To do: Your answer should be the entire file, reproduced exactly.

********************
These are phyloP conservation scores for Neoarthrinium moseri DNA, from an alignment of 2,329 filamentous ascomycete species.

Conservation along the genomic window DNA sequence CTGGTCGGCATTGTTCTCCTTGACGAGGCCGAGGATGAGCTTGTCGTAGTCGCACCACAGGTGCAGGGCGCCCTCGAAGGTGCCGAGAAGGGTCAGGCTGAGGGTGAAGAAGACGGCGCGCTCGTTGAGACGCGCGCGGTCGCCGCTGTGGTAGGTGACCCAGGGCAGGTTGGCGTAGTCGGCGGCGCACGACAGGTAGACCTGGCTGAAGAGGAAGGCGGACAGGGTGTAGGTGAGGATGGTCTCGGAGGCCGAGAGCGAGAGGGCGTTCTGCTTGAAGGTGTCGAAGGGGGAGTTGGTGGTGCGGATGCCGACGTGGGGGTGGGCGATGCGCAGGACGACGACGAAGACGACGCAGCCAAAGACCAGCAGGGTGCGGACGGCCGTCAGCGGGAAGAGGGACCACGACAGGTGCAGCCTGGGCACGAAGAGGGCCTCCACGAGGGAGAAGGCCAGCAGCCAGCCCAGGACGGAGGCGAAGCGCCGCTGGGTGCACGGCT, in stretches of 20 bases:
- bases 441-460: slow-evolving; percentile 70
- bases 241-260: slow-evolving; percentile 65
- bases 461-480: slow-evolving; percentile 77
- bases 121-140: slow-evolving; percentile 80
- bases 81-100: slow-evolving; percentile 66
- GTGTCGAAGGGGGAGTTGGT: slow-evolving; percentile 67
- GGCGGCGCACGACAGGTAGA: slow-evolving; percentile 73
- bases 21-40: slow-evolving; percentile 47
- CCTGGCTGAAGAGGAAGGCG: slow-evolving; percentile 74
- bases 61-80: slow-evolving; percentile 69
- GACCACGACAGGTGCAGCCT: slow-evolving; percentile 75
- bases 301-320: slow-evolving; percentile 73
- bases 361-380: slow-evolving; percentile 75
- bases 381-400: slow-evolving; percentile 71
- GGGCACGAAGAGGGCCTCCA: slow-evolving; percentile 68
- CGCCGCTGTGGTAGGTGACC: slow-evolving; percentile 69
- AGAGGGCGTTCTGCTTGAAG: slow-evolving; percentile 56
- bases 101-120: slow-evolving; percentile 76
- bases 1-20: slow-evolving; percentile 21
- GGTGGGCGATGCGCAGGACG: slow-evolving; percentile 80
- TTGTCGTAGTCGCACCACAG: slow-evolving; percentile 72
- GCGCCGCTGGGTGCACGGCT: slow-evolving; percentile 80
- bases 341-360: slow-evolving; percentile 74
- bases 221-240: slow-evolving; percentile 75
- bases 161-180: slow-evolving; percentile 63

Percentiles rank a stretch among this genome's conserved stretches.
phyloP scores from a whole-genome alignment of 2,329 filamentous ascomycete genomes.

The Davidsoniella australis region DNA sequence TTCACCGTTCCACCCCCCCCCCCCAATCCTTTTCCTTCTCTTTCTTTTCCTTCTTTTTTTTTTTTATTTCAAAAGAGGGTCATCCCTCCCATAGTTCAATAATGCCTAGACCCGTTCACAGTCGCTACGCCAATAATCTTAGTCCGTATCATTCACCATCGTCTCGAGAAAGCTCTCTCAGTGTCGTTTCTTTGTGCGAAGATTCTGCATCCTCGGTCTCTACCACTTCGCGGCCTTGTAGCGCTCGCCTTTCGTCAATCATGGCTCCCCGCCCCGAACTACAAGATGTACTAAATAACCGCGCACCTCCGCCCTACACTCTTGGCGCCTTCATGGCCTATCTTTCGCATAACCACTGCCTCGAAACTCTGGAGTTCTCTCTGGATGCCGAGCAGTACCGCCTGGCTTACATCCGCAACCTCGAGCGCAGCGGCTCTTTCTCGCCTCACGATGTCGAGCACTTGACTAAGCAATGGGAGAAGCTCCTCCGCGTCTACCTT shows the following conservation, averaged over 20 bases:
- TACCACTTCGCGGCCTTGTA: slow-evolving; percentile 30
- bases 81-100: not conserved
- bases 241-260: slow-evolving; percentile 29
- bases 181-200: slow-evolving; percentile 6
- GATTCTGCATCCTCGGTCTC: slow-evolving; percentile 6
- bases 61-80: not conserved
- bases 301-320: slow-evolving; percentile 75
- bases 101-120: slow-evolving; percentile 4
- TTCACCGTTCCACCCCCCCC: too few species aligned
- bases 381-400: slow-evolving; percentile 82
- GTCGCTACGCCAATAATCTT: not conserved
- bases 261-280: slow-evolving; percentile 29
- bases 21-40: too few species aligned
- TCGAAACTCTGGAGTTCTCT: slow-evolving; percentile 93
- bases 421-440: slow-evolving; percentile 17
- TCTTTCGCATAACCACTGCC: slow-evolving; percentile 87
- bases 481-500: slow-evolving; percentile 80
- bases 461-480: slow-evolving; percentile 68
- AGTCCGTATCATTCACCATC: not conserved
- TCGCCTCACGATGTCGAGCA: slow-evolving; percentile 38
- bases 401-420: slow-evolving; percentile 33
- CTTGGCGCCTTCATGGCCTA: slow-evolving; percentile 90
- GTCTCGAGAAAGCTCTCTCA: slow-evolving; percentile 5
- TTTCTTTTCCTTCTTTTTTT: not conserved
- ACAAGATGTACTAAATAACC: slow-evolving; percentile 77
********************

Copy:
These are phyloP conservation scores for Neoarthrinium moseri DNA, from an alignment of 2,329 filamentous ascomycete species.

Conservation along the genomic window DNA sequence CTGGTCGGCATTGTTCTCCTTGACGAGGCCGAGGATGAGCTTGTCGTAGTCGCACCACAGGTGCAGGGCGCCCTCGAAGGTGCCGAGAAGGGTCAGGCTGAGGGTGAAGAAGACGGCGCGCTCGTTGAGACGCGCGCGGTCGCCGCTGTGGTAGGTGACCCAGGGCAGGTTGGCGTAGTCGGCGGCGCACGACAGGTAGACCTGGCTGAAGAGGAAGGCGGACAGGGTGTAGGTGAGGATGGTCTCGGAGGCCGAGAGCGAGAGGGCGTTCTGCTTGAAGGTGTCGAAGGGGGAGTTGGTGGTGCGGATGCCGACGTGGGGGTGGGCGATGCGCAGGACGACGACGAAGACGACGCAGCCAAAGACCAGCAGGGTGCGGACGGCCGTCAGCGGGAAGAGGGACCACGACAGGTGCAGCCTGGGCACGAAGAGGGCCTCCACGAGGGAGAAGGCCAGCAGCCAGCCCAGGACGGAGGCGAAGCGCCGCTGGGTGCACGGCT, in stretches of 20 bases:
- bases 441-460: slow-evolving; percentile 70
- bases 241-260: slow-evolving; percentile 65
- bases 461-480: slow-evolving; percentile 77
- bases 121-140: slow-evolving; percentile 80
- bases 81-100: slow-evolving; percentile 66
- GTGTCGAAGGGGGAGTTGGT: slow-evolving; percentile 67
- GGCGGCGCACGACAGGTAGA: slow-evolving; percentile 73
- bases 21-40: slow-evolving; percentile 47
- CCTGGCTGAAGAGGAAGGCG: slow-evolving; percentile 74
- bases 61-80: slow-evolving; percentile 69
- GACCACGACAGGTGCAGCCT: slow-evolving; percentile 75
- bases 301-320: slow-evolving; percentile 73
- bases 361-380: slow-evolving; percentile 75
- bases 381-400: slow-evolving; percentile 71
- GGGCACGAAGAGGGCCTCCA: slow-evolving; percentile 68
- CGCCGCTGTGGTAGGTGACC: slow-evolving; percentile 69
- AGAGGGCGTTCTGCTTGAAG: slow-evolving; percentile 56
- bases 101-120: slow-evolving; percentile 76
- bases 1-20: slow-evolving; percentile 21
- GGTGGGCGATGCGCAGGACG: slow-evolving; percentile 80
- TTGTCGTAGTCGCACCACAG: slow-evolving; percentile 72
- GCGCCGCTGGGTGCACGGCT: slow-evolving; percentile 80
- bases 341-360: slow-evolving; percentile 74
- bases 221-240: slow-evolving; percentile 75
- bases 161-180: slow-evolving; percentile 63

Percentiles rank a stretch among this genome's conserved stretches.
phyloP scores from a whole-genome alignment of 2,329 filamentous ascomycete genomes.

The Davidsoniella australis region DNA sequence TTCACCGTTCCACCCCCCCCCCCCAATCCTTTTCCTTCTCTTTCTTTTCCTTCTTTTTTTTTTTTATTTCAAAAGAGGGTCATCCCTCCCATAGTTCAATAATGCCTAGACCCGTTCACAGTCGCTACGCCAATAATCTTAGTCCGTATCATTCACCATCGTCTCGAGAAAGCTCTCTCAGTGTCGTTTCTTTGTGCGAAGATTCTGCATCCTCGGTCTCTACCACTTCGCGGCCTTGTAGCGCTCGCCTTTCGTCAATCATGGCTCCCCGCCCCGAACTACAAGATGTACTAAATAACCGCGCACCTCCGCCCTACACTCTTGGCGCCTTCATGGCCTATCTTTCGCATAACCACTGCCTCGAAACTCTGGAGTTCTCTCTGGATGCCGAGCAGTACCGCCTGGCTTACATCCGCAACCTCGAGCGCAGCGGCTCTTTCTCGCCTCACGATGTCGAGCACTTGACTAAGCAATGGGAGAAGCTCCTCCGCGTCTACCTT shows the following conservation, averaged over 20 bases:
- TACCACTTCGCGGCCTTGTA: slow-evolving; percentile 30
- bases 81-100: not conserved
- bases 241-260: slow-evolving; percentile 29
- bases 181-200: slow-evolving; percentile 6
- GATTCTGCATCCTCGGTCTC: slow-evolving; percentile 6
- bases 61-80: not conserved
- bases 301-320: slow-evolving; percentile 75
- bases 101-120: slow-evolving; percentile 4
- TTCACCGTTCCACCCCCCCC: too few species aligned
- bases 381-400: slow-evolving; percentile 82
- GTCGCTACGCCAATAATCTT: not conserved
- bases 261-280: slow-evolving; percentile 29
- bases 21-40: too few species aligned
- TCGAAACTCTGGAGTTCTCT: slow-evolving; percentile 93
- bases 421-440: slow-evolving; percentile 17
- TCTTTCGCATAACCACTGCC: slow-evolving; percentile 87
- bases 481-500: slow-evolving; percentile 80
- bases 461-480: slow-evolving; percentile 68
- AGTCCGTATCATTCACCATC: not conserved
- TCGCCTCACGATGTCGAGCA: slow-evolving; percentile 38
- bases 401-420: slow-evolving; percentile 33
- CTTGGCGCCTTCATGGCCTA: slow-evolving; percentile 90
- GTCTCGAGAAAGCTCTCTCA: slow-evolving; percentile 5
- TTTCTTTTCCTTCTTTTTTT: not conserved
- ACAAGATGTACTAAATAACC: slow-evolving; percentile 77